Pondering those words, Elizabeth searched online and discovered a family-oriented program called The Son-Rise Program, which emphasizes parents' love for children with autism. After converting a room in their house into a distraction-free playroom with shaded windows, she put contact paper on the wall and joined Josh in scribbling on it. When he ripped the contact paper off the wall, she painted the wall with chalkboard paint, and they began scribbling again. 

Vesely - Play Therepy
Elizabeth Vesely '96, engages autistic son, Josh, with play therapy.

"You learn to love first and react second," she says. Within months, he made eye contact, and eventually he was drawing trees, rainbows and people.

To provide more one-on-one help and time for exercise, Elizabeth removed Josh from public school and home-schooled him. The changes were remarkable. Six months into the program, which included diet changes and other therapies, he responded to the gospel through an Easter game and said, "Jesus, I want you in my heart." 

Elizabeth was encouraged. "That really convinced me that I was on the right path, that God was working through me to reach this 'unreachable' child," she says.

Now age nine, Josh is potty-trained, calls out his siblings' names, and functions like an average kindergartner. 

"I have a list of 35 troublesome behaviors he doesn't do anymore," says Elizabeth. "And our family finds real delight in him." 

She thanks God for College Church, a church they joined in Wheaton, Ill., that has a program for families with intellectual and developmental disabilities. She also is grateful for the helpers she's trained from her church and community. The support has been helpful not only for her son Josh but also for her marriage.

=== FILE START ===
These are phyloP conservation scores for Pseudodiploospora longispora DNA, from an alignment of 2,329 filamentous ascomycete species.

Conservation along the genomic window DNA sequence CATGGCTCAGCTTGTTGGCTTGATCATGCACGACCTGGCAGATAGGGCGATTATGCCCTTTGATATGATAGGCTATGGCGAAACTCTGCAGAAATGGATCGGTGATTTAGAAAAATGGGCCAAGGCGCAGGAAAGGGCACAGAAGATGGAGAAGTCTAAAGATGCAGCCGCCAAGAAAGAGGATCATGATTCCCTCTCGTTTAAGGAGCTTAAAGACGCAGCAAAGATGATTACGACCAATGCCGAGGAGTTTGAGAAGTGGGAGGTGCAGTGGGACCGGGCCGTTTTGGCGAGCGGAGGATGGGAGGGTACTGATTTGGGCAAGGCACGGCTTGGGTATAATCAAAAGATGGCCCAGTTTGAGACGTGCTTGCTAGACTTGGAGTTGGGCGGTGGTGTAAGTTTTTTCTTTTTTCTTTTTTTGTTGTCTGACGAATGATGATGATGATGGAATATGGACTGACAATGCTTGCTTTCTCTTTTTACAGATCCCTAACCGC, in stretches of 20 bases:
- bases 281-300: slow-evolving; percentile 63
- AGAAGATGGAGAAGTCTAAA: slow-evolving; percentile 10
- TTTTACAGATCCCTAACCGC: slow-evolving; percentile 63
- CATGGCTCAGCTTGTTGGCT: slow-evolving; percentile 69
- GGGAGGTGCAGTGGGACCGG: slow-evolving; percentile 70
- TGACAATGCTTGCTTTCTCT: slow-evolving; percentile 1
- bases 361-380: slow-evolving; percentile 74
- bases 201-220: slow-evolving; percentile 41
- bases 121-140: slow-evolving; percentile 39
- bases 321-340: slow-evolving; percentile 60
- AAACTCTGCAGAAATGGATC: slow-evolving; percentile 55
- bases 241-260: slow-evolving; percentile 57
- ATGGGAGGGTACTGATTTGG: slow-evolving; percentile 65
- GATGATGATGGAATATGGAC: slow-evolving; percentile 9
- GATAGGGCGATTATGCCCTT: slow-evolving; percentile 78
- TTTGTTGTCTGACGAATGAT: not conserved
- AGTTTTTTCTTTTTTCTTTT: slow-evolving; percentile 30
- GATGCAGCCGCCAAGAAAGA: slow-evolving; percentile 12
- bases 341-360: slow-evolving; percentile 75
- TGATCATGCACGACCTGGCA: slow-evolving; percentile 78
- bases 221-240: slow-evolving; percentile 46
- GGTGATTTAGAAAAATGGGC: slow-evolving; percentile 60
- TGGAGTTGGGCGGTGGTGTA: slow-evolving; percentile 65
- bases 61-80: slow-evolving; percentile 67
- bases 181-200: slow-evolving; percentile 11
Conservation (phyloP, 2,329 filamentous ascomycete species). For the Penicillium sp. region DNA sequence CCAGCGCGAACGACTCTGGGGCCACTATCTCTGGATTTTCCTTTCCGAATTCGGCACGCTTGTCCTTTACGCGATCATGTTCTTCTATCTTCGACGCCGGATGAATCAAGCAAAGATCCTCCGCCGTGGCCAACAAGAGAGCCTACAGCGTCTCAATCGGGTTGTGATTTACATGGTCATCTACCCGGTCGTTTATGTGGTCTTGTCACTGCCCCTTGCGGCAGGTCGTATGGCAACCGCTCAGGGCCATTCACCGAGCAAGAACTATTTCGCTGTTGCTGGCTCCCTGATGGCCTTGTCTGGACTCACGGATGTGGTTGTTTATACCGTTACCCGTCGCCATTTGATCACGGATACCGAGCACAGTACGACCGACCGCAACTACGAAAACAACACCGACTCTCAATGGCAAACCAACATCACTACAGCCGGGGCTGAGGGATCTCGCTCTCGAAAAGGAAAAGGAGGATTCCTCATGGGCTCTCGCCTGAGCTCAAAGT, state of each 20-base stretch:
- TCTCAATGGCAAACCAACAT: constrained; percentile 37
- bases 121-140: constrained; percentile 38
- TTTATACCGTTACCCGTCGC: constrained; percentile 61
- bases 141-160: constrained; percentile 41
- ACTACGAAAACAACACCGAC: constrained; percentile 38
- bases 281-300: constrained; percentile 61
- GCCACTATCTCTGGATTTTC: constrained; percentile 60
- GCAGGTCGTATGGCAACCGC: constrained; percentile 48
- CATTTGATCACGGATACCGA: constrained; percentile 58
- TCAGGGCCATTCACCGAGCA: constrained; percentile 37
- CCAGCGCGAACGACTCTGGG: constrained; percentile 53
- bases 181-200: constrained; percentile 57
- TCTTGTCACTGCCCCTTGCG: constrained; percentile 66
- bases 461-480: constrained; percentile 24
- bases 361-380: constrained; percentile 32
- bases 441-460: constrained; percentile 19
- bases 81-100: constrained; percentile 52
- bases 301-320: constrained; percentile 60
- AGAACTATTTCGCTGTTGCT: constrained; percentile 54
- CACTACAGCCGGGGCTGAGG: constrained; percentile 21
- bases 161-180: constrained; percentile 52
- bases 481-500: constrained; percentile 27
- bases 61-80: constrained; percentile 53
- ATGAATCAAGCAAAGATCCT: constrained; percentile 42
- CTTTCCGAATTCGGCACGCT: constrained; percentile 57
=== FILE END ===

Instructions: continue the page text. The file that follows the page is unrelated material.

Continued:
Parents of children with autism have additional stress, Elizabeth says, but her marriage is thriving "by the grace of God, which is sufficient even for autism."

Children's Ministry Major Includes Disabilities' Training

The children's ministry major at Moody Bible Institute trains students to minister to children of all ethnicities, ages and developmental needs. Through core classes, students are taught to minister to children in different ways depending upon the child's developmental stage and ability. 

"As our students progress through the major, they may take different classes such as Exceptional Children or Disability Ministry as Mission that gives special instruction for working with children who have unique needs, whether those needs be physical, social or cognitive," says Elizabeth Smith, assistant professor in the Educational Ministries department. 

In addition to coursework, children's ministry majors have many hands-on opportunities to further their learning and ministry. Practical Christian Ministry assignments and internships are tailored to meet the student's desired areas of ministry. Partnerships are available with organizations such as By the Hand Club (a Chicago-based after-school program for at-risk youth) and Joni and Friends (a global ministry to families with disabilities). Some local and suburban churches also offer specific ministries to special needs families. 

"Above all, Moody desires children's ministry majors to be able to accurately, appropriately and effectively communicate the gospel to all children," Professor Smith says, "no matter their ability or life situation."